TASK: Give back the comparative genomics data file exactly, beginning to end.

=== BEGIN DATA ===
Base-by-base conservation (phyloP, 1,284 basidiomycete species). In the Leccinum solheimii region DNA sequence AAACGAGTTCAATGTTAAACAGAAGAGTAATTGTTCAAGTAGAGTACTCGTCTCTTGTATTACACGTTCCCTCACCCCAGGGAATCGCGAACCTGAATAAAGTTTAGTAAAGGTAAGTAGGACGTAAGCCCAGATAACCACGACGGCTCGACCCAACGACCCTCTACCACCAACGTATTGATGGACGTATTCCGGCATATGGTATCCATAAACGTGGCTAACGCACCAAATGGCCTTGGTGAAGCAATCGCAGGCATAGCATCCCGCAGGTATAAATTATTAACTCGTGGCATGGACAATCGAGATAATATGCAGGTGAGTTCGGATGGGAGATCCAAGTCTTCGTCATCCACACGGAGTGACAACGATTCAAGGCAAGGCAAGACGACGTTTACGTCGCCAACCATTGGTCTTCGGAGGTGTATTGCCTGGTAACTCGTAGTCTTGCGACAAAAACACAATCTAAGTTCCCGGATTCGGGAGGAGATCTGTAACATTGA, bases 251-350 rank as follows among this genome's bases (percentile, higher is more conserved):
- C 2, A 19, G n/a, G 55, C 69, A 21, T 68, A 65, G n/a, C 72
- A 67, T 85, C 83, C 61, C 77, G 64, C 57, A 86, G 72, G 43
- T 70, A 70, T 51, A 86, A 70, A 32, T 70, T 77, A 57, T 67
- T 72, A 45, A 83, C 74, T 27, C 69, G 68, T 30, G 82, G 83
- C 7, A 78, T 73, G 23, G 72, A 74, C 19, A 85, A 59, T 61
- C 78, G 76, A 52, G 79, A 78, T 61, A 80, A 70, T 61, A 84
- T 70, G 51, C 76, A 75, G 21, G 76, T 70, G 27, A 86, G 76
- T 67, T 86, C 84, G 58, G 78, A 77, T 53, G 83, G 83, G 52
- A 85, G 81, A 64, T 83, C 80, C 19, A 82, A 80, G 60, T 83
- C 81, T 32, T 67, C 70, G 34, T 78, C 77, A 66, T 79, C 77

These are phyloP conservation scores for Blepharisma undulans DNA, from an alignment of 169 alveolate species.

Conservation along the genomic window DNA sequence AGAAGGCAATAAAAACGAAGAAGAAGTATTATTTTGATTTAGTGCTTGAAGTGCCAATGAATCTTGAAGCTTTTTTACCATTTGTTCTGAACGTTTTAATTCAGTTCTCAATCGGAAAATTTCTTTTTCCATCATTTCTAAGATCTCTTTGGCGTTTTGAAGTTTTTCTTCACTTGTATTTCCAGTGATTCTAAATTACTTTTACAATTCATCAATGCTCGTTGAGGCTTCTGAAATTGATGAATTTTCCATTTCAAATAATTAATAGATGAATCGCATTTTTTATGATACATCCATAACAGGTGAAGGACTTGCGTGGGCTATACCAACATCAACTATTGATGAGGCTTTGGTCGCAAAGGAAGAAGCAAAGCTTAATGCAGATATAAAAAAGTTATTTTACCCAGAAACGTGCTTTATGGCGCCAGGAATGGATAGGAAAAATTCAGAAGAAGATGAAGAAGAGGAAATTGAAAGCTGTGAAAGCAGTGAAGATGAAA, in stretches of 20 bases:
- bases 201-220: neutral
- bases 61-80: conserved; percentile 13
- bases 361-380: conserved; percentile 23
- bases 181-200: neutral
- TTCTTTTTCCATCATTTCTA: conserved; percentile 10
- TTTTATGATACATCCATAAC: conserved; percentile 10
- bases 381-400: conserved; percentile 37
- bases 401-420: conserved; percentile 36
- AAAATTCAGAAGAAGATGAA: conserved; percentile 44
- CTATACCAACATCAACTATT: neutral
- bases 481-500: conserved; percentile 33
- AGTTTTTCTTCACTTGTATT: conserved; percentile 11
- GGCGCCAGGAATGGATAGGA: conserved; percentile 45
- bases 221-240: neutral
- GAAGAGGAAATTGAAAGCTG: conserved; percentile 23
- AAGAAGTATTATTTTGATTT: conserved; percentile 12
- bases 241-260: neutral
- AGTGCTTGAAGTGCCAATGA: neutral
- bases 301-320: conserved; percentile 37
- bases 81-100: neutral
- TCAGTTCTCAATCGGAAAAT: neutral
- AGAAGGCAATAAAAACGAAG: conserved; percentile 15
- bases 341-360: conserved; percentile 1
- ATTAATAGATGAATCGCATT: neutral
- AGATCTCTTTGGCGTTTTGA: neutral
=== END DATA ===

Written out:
Base-by-base conservation (phyloP, 1,284 basidiomycete species). In the Leccinum solheimii region DNA sequence AAACGAGTTCAATGTTAAACAGAAGAGTAATTGTTCAAGTAGAGTACTCGTCTCTTGTATTACACGTTCCCTCACCCCAGGGAATCGCGAACCTGAATAAAGTTTAGTAAAGGTAAGTAGGACGTAAGCCCAGATAACCACGACGGCTCGACCCAACGACCCTCTACCACCAACGTATTGATGGACGTATTCCGGCATATGGTATCCATAAACGTGGCTAACGCACCAAATGGCCTTGGTGAAGCAATCGCAGGCATAGCATCCCGCAGGTATAAATTATTAACTCGTGGCATGGACAATCGAGATAATATGCAGGTGAGTTCGGATGGGAGATCCAAGTCTTCGTCATCCACACGGAGTGACAACGATTCAAGGCAAGGCAAGACGACGTTTACGTCGCCAACCATTGGTCTTCGGAGGTGTATTGCCTGGTAACTCGTAGTCTTGCGACAAAAACACAATCTAAGTTCCCGGATTCGGGAGGAGATCTGTAACATTGA, bases 251-350 rank as follows among this genome's bases (percentile, higher is more conserved):
- C 2, A 19, G n/a, G 55, C 69, A 21, T 68, A 65, G n/a, C 72
- A 67, T 85, C 83, C 61, C 77, G 64, C 57, A 86, G 72, G 43
- T 70, A 70, T 51, A 86, A 70, A 32, T 70, T 77, A 57, T 67
- T 72, A 45, A 83, C 74, T 27, C 69, G 68, T 30, G 82, G 83
- C 7, A 78, T 73, G 23, G 72, A 74, C 19, A 85, A 59, T 61
- C 78, G 76, A 52, G 79, A 78, T 61, A 80, A 70, T 61, A 84
- T 70, G 51, C 76, A 75, G 21, G 76, T 70, G 27, A 86, G 76
- T 67, T 86, C 84, G 58, G 78, A 77, T 53, G 83, G 83, G 52
- A 85, G 81, A 64, T 83, C 80, C 19, A 82, A 80, G 60, T 83
- C 81, T 32, T 67, C 70, G 34, T 78, C 77, A 66, T 79, C 77

These are phyloP conservation scores for Blepharisma undulans DNA, from an alignment of 169 alveolate species.

Conservation along the genomic window DNA sequence AGAAGGCAATAAAAACGAAGAAGAAGTATTATTTTGATTTAGTGCTTGAAGTGCCAATGAATCTTGAAGCTTTTTTACCATTTGTTCTGAACGTTTTAATTCAGTTCTCAATCGGAAAATTTCTTTTTCCATCATTTCTAAGATCTCTTTGGCGTTTTGAAGTTTTTCTTCACTTGTATTTCCAGTGATTCTAAATTACTTTTACAATTCATCAATGCTCGTTGAGGCTTCTGAAATTGATGAATTTTCCATTTCAAATAATTAATAGATGAATCGCATTTTTTATGATACATCCATAACAGGTGAAGGACTTGCGTGGGCTATACCAACATCAACTATTGATGAGGCTTTGGTCGCAAAGGAAGAAGCAAAGCTTAATGCAGATATAAAAAAGTTATTTTACCCAGAAACGTGCTTTATGGCGCCAGGAATGGATAGGAAAAATTCAGAAGAAGATGAAGAAGAGGAAATTGAAAGCTGTGAAAGCAGTGAAGATGAAA, in stretches of 20 bases:
- bases 201-220: neutral
- bases 61-80: conserved; percentile 13
- bases 361-380: conserved; percentile 23
- bases 181-200: neutral
- TTCTTTTTCCATCATTTCTA: conserved; percentile 10
- TTTTATGATACATCCATAAC: conserved; percentile 10
- bases 381-400: conserved; percentile 37
- bases 401-420: conserved; percentile 36
- AAAATTCAGAAGAAGATGAA: conserved; percentile 44
- CTATACCAACATCAACTATT: neutral
- bases 481-500: conserved; percentile 33
- AGTTTTTCTTCACTTGTATT: conserved; percentile 11
- GGCGCCAGGAATGGATAGGA: conserved; percentile 45
- bases 221-240: neutral
- GAAGAGGAAATTGAAAGCTG: conserved; percentile 23
- AAGAAGTATTATTTTGATTT: conserved; percentile 12
- bases 241-260: neutral
- AGTGCTTGAAGTGCCAATGA: neutral
- bases 301-320: conserved; percentile 37
- bases 81-100: neutral
- TCAGTTCTCAATCGGAAAAT: neutral
- AGAAGGCAATAAAAACGAAG: conserved; percentile 15
- bases 341-360: conserved; percentile 1
- ATTAATAGATGAATCGCATT: neutral
- AGATCTCTTTGGCGTTTTGA: neutral